iPhone app Memrise is a fresh take on language learning

Screenshots of the Memrise app from the Apple App Store
The Memrise app has a clean, simple and colorful interface (Image credit: Apple App Store / Memrise App)

The Memrise app logo from the Apple App Store

(Image credit: Apple App Store / Memrise)

iPhone - Free (In-App Purchases)

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We all have different ways of learning. Aside from whether you're a visual, auditory or kinaesthetic learner, some of us prefer gentle nudging, others like being told what to do and plenty of us want to make our own schedule. That's why I'm not surprised when I hear a language learning app that's really popular doesn't gel with someone. It's not you, it's just that your learning style isn't quite matching up.

So if you've tried some of the most popular language learning apps already – I like Duolingo and Babbel – and you still don't feel like anything is sticking or the experience isn't as fun as it should be, then I highly recommend taking a look at Memrise for the iPhone and the iPad.

When you first log into Memrise it might look very similar to rival language apps, but there are several key ways in which it offers a refreshing take on immersing yourself in a new language – all features that are seriously tempting me away from the app I've been using for years...

What makes Memrise language learning so fun?

The reason I love Memrise is it feels less restrictive than other apps. You get to pick the conversations you want to master that are relevant to why you're learning the language and choose the level you want to start at. And the good news is that if you've been learning a language on another app for years and feel very invested, there's a feature that lets you set your level and import your streak from other apps. 

There's also a big focus on immersing learners in the language, too. You can listen to native speakers – there are more than 30,000 conversations to watch – which helps you get used to their accents and tempo. Then you can try to practice speaking yourself with Memrise's AI tutor, MemBot, so that you’re confident when you need to speak in real-life – something I often struggle with as I get so self conscious. 

There's also a selection of videos that you can watch. For example, I'm learning Spanish and Memrise suggested I watch the music video for Bad Bunny's Moscow Mule, telling me I'll already know the majority of the vocabulary in the song. It's just the tempo of Spanish speakers I'm still not up to speed with!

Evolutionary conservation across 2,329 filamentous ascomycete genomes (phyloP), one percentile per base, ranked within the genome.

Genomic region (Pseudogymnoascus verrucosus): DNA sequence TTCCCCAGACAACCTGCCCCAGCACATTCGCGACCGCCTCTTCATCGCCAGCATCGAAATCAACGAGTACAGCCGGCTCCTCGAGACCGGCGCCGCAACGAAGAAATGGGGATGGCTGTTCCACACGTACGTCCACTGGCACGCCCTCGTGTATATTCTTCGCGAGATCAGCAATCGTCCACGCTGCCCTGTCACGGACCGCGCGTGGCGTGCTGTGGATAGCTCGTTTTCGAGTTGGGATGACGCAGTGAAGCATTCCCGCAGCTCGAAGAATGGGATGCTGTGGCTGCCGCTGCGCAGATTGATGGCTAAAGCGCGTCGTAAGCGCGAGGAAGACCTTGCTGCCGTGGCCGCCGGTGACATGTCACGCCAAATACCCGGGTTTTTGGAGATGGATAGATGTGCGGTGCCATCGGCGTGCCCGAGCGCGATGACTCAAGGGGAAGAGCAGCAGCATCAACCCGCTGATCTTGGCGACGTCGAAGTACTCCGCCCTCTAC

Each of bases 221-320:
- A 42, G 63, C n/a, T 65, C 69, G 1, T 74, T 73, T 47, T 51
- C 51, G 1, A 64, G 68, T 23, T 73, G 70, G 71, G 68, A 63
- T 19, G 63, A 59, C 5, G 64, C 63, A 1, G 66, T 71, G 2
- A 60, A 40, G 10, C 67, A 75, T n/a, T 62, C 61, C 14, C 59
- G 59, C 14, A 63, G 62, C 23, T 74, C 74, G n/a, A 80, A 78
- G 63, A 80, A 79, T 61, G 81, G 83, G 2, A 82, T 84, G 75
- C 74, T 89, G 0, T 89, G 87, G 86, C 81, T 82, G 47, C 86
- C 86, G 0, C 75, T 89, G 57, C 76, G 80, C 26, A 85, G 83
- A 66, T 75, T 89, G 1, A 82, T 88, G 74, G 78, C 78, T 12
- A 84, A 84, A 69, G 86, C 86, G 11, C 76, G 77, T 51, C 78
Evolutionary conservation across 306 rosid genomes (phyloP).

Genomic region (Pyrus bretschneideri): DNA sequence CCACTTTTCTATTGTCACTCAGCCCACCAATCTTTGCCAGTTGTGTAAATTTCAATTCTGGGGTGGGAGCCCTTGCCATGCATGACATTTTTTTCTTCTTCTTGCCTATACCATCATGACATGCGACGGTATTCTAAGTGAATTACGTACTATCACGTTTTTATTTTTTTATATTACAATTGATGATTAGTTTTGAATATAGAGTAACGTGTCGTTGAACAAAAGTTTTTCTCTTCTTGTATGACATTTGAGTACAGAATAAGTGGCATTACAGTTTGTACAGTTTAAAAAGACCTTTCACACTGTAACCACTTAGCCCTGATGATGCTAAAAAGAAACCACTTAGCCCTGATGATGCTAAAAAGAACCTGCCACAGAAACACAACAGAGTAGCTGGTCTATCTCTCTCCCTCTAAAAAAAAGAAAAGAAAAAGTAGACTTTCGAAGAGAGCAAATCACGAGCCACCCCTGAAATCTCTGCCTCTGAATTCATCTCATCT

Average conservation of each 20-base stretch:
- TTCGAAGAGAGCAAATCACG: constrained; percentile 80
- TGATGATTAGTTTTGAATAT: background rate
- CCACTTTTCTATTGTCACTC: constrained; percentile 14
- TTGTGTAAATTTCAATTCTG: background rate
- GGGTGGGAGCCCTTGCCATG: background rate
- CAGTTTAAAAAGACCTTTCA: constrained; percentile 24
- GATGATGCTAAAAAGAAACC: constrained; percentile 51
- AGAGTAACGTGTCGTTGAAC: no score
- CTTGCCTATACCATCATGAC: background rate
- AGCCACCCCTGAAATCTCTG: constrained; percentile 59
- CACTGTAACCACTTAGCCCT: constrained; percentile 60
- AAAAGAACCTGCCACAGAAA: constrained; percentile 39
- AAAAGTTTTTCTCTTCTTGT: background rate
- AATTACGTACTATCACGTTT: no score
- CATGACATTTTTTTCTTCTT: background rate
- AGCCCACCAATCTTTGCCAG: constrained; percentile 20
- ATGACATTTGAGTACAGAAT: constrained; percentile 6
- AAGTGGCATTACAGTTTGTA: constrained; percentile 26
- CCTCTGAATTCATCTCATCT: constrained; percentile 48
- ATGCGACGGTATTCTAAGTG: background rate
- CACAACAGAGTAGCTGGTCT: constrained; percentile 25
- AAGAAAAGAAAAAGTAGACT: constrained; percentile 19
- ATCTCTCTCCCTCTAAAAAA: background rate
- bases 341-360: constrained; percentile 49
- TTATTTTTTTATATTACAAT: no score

The app also launched some new lessons linked to Golden Globe and Oscar-nominated movies. There are clips from Anatomy of a Fall and The Zone of Interest for those learning French and German, and Spanish speakers learning English can access The Color Purple, Elemental and Nyad. These are more examples of the way Memrise doesn't just teach you lessons that feel disconnected from real-life, but aims to marry learning with living, experiencing and having fun. 

The good news is there's a free version of Memrise, which gives you the basics and lessons in 23 languages, along with video clips, tests and personalized reviews. There's also a premium version (available for $18.99/£18.99 monthly, $69.99/£69.99 annually and $99.49/£99.49 for a lifetime) that unlocks even more features and strips any ads from the app.


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Becca Caddy

Becca Caddy is a contributor to iMore, as well as a freelance journalist and author. She’s been writing about consumer tech and popular science for more than a decade, covering all kinds of topics, including why robots have eyes and whether we’ll experience the overview effect one day. She’s particularly interested in VR/AR, wearables, digital health, space tech and chatting to experts and academics about the future. She’s contributed to TechRadar, T3, Wired, New Scientist, The Guardian, Inverse and many more. Her first book, Screen Time, came out in January 2021 with Bonnier Books. She loves science-fiction, brutalist architecture, and spending too much time floating through space in virtual reality. Last time she checked, she still holds a Guinness World Record alongside iMore Editor in Chief Gerald Lynch for playing the largest game of Tetris ever made, too.